Fellow daycare parents:
I know the looks you give and the feelings you feel. In a past life – I was that parent too. When my son was in Kindergarten, we received a letter about the room being a “peanut aware” classroom so we had to refrain from bringing anything peanut. I remember feeling angry/annoyed and thinking “So my kid needs to suffer because some other kid has a stupid allergy?” but I still followed the rules.
Fast forward 9 years. A sweet bundle of joy arrived. At about 3 months of age, we started noticing hives developing randomly. Sometimes when we would lotion her after bath, sometimes after eating baby cereal. I also noticed she had what seemed a constant cold for about 3 months. All in all, it had no rhyme or reason really so I couldn’t pinpoint what was going on. One day (actually sitting at pizza barn eating supper) it clicked. SHE IS ALLERGIC TO DAIRY! So, I put a dab of cottage cheese “juice” on her cheek and sure enough - hives. When she was clinically diagnosed – I cried. As you know, there is no cure unless your body outgrows it.
Then the learning curve happened at our house. For example, did you know that if you cut a piece of cheese, and then cut a banana with the same knife – my daughter will break out in hives if she eats the
banana? Or if a child is drinking milk and bites my daughter shortly after, she will break out in hives? Or that a picnic table at a public facility has to be wiped down or she can break out in hives? How about her washing her hands in a sink where someone previously used it with “cheesy fingers?” The faucet is now contaminated and her hands break out in hives. Stupid right? But it’s not just hives, they HURT and they ITCH and then we have to Benadryl her which makes her sleepy and hallucinate. It’s not fair.
We also discovered there is such a thing as “biphasic anaphylaxis.” That means that some kids have a second reaction (thus two epi pens) and if you have a history of it you’re more likely to have it in the future. Guess what my daughter has? You guessed it. Biphasic anaphylaxis. So 24 hours later her throat
closes AGAIN from the first reaction.
I remember still vividly in October, when my daughter was hospitalized. We still cannot pinpoint for sure
but it was most likely a food reaction. She got so sick for days and she eventually gave up eating. No fluids would stay in her poor little body. We ended up at Children’s, and along with two bags of IV fluids – she also needed glucose. Her blood sugar levels were down to 47 – which is about where your brain shuts down because there is not enough glucose to function properly and you end up in a coma. Yep. From a food allergy folks.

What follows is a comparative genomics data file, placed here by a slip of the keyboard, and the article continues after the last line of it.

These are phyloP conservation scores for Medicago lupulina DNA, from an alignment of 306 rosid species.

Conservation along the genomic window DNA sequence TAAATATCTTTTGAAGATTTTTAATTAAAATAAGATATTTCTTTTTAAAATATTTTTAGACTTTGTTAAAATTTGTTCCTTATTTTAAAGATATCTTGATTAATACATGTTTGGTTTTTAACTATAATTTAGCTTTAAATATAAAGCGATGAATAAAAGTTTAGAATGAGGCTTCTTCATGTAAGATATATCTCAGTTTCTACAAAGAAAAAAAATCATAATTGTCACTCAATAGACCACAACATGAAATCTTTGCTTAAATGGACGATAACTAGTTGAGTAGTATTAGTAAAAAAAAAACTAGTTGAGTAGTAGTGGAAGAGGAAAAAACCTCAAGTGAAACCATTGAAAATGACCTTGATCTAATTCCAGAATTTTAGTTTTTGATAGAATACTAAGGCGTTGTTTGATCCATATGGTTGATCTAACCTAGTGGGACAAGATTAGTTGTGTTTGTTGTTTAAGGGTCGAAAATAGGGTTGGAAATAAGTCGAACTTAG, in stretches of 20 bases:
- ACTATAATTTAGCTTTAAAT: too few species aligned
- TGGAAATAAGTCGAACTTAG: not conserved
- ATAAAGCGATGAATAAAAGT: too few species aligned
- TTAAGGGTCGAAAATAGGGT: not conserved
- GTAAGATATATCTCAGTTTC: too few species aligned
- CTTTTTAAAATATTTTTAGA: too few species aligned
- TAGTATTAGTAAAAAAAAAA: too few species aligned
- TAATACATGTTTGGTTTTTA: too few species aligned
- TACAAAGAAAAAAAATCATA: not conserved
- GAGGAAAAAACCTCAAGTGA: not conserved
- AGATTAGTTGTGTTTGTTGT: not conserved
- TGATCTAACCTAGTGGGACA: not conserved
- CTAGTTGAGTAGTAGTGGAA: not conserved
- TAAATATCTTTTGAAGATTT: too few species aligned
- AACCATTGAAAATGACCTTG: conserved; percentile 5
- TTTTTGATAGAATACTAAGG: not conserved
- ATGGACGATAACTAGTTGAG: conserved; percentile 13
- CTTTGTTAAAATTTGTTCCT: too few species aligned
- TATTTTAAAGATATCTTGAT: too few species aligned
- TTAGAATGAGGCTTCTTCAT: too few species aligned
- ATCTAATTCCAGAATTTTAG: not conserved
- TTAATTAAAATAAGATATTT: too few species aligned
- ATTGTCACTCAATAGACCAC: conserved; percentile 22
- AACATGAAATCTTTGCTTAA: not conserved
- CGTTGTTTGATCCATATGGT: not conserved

I would give ANYTHING for her to not have food allergies. She knows that certain things are “owies” and
that she has to ask mommy before she can eat anything. She also knows to advocate for herself by telling other people and kids not to touch her with their cheesy fingers. But it’s flawed. She is 3. And she so desperately sometimes wants to eat “normal food” like mac and cheese and pizza and string cheese.
So why am I telling you all of this? Because I need your help.
Here’s what you need to know. Her allergist had informed us how severe allergic reactions are so much more than just your throat closing like we all imagine it to be, and I wanted fellow daycare parents to be informed. Symptoms include hives, swelling, coughing, vomiting, diarrhea, anaphylaxis, and rash. My daughter has had all of the above. The first time her throat closed, she drank out of a cup with cow’s milk. She started coughing (her throat was actually closing) then she looked pale and vomited so many times in such a short amount of time it was horrifying. Her hives in her mouth and her face closed her up and the wheezing started. That was by far the scariest moment of my life. What I have learned since is that the sooner you give epinephrine, the faster they recover from all symptoms and the longer you hold off, the more damage is caused to their little bodies so the faster you Epi them the better. I also wanted you to know that when letters are sent home from the daycare facility about bringing “safe treats,” it’s not because we want to make everyone’s life miserable. Seriously. I love chocolate too. It’s because it helps keeps my daughter safe. And when you to bring in treats that do not follow the regulations: now my daughter is home, I am missing work and income, because she is vomiting still, hours later.
For the parents who listened – even if it was with a crabby attitude like myself years before.. THANK YOU. There are few places I can take my daughter. Knowing she is safe in her home and her daycare are about the only places I can try to control. My daughter’s life is literally in your hands. This is real stuff folks. Her allergy albeit unwanted is real and it can and WILL kill her if something happens. The saying “it takes a village” is more applicable than what one might think. My daughter NEEDS your help and cooperation in order to simply stay alive. Thank you for listening and understanding.
~Contributed by a Bright Child parent